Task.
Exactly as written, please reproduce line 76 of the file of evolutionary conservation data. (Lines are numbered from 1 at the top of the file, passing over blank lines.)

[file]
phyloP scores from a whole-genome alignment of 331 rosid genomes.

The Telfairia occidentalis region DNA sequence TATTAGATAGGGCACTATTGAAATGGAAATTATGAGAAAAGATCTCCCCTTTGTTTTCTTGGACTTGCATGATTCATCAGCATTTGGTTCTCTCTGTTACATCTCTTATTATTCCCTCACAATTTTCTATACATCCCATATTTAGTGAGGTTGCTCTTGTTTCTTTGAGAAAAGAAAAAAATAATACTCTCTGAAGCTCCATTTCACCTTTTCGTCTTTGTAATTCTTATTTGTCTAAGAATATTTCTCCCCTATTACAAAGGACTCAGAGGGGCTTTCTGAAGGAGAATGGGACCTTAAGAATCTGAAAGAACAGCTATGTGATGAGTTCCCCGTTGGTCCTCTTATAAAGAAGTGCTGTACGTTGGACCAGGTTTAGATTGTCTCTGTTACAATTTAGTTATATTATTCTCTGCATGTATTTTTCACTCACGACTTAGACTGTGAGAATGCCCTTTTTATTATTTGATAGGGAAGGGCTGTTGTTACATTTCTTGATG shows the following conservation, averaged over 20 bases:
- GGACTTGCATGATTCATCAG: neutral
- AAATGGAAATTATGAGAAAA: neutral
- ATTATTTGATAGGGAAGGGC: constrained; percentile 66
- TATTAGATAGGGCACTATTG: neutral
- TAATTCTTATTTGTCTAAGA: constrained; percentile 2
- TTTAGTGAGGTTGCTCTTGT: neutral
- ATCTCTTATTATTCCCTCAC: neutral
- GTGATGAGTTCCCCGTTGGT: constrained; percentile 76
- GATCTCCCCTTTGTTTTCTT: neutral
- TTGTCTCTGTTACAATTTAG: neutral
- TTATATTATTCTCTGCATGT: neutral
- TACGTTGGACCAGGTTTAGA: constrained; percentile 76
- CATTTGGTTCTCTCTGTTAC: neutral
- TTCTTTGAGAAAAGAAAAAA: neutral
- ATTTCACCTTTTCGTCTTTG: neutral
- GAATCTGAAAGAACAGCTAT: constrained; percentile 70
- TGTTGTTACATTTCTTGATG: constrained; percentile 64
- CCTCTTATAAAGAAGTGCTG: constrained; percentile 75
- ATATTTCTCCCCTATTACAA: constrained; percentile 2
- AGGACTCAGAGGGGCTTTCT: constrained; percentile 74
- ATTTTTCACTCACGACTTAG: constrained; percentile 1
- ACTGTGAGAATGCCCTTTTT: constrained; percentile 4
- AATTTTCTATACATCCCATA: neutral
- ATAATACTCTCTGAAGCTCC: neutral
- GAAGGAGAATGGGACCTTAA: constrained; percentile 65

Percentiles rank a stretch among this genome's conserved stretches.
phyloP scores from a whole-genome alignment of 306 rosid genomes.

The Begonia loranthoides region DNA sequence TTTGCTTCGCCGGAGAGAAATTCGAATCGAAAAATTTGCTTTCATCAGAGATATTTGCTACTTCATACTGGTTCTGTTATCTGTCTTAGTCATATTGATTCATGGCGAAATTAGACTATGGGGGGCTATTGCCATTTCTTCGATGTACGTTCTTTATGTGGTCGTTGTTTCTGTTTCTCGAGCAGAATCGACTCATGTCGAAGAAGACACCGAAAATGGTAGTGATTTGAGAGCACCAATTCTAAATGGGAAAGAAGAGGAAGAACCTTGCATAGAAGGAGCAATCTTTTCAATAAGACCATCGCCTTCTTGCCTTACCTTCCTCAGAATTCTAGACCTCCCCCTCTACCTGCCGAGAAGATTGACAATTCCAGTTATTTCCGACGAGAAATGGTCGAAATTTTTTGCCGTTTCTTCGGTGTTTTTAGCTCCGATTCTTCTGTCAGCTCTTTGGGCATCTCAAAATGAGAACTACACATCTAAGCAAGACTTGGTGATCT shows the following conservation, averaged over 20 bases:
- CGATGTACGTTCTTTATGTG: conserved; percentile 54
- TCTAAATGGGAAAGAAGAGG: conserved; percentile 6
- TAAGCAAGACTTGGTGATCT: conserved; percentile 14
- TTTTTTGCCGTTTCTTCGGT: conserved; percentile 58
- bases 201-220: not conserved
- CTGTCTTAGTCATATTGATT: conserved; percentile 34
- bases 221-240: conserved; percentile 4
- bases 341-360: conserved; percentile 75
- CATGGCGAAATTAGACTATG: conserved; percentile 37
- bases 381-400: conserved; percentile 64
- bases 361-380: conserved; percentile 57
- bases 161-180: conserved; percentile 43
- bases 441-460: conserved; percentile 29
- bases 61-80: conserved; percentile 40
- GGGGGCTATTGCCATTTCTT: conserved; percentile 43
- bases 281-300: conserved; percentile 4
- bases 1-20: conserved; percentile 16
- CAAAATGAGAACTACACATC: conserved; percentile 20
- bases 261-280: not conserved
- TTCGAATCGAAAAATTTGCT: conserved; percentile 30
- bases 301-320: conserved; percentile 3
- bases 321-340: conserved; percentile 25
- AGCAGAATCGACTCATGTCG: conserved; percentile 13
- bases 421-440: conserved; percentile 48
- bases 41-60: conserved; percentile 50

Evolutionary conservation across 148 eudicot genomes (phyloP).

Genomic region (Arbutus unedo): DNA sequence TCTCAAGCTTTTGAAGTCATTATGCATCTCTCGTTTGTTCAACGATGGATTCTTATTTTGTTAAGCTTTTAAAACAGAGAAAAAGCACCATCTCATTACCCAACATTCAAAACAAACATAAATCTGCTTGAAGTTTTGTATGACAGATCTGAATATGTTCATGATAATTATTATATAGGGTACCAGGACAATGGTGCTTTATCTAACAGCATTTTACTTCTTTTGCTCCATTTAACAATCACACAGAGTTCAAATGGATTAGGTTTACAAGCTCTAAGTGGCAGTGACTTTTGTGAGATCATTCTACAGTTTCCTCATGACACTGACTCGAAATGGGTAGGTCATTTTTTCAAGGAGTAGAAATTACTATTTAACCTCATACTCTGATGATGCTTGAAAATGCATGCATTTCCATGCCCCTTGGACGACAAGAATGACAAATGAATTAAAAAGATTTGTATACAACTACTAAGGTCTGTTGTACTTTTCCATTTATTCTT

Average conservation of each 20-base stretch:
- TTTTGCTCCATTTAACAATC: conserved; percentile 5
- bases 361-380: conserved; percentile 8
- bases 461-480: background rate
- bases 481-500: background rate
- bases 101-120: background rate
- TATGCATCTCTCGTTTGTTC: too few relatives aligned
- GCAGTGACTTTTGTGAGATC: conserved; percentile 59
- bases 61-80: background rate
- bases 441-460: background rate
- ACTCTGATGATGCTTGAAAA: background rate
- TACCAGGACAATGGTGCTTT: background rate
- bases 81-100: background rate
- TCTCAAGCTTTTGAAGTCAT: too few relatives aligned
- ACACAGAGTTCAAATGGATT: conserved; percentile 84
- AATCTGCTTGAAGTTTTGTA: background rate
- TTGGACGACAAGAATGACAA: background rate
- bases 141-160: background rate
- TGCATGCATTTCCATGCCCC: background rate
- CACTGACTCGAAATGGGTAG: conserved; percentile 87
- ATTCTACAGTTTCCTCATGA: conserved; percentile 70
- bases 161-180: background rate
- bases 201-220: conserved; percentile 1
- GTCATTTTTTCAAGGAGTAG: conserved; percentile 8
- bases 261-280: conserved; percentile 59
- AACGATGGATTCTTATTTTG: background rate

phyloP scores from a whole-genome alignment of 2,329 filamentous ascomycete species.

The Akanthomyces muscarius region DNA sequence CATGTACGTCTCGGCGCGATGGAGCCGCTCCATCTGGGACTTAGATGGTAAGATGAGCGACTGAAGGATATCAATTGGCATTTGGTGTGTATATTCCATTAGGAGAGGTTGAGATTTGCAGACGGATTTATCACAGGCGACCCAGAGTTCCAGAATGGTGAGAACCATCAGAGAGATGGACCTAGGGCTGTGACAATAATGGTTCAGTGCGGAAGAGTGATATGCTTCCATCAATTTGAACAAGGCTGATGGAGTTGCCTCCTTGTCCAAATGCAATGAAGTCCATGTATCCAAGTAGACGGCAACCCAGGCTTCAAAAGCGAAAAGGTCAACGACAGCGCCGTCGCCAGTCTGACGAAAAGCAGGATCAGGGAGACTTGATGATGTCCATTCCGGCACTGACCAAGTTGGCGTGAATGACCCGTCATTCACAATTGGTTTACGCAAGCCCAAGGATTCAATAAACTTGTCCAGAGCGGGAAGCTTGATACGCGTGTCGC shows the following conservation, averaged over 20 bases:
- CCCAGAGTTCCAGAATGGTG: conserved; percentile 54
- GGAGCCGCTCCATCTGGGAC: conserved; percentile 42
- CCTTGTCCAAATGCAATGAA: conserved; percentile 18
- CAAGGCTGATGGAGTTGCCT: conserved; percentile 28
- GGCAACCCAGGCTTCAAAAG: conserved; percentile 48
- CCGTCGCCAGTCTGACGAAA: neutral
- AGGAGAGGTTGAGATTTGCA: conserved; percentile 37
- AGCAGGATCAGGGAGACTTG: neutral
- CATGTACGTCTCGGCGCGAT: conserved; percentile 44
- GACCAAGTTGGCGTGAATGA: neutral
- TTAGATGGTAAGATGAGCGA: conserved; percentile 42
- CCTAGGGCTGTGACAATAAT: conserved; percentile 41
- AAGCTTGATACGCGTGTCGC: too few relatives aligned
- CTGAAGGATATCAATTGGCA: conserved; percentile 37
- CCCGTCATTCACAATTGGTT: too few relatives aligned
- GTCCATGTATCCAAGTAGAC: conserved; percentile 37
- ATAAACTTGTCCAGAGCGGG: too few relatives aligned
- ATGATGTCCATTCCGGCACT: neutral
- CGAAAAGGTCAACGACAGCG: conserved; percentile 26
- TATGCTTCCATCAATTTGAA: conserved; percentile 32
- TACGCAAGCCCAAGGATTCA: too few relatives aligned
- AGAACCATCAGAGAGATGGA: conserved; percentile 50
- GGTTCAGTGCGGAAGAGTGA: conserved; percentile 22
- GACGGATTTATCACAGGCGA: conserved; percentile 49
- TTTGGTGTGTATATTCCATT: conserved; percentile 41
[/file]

- TGCATGCATTTCCATGCCCC: background rate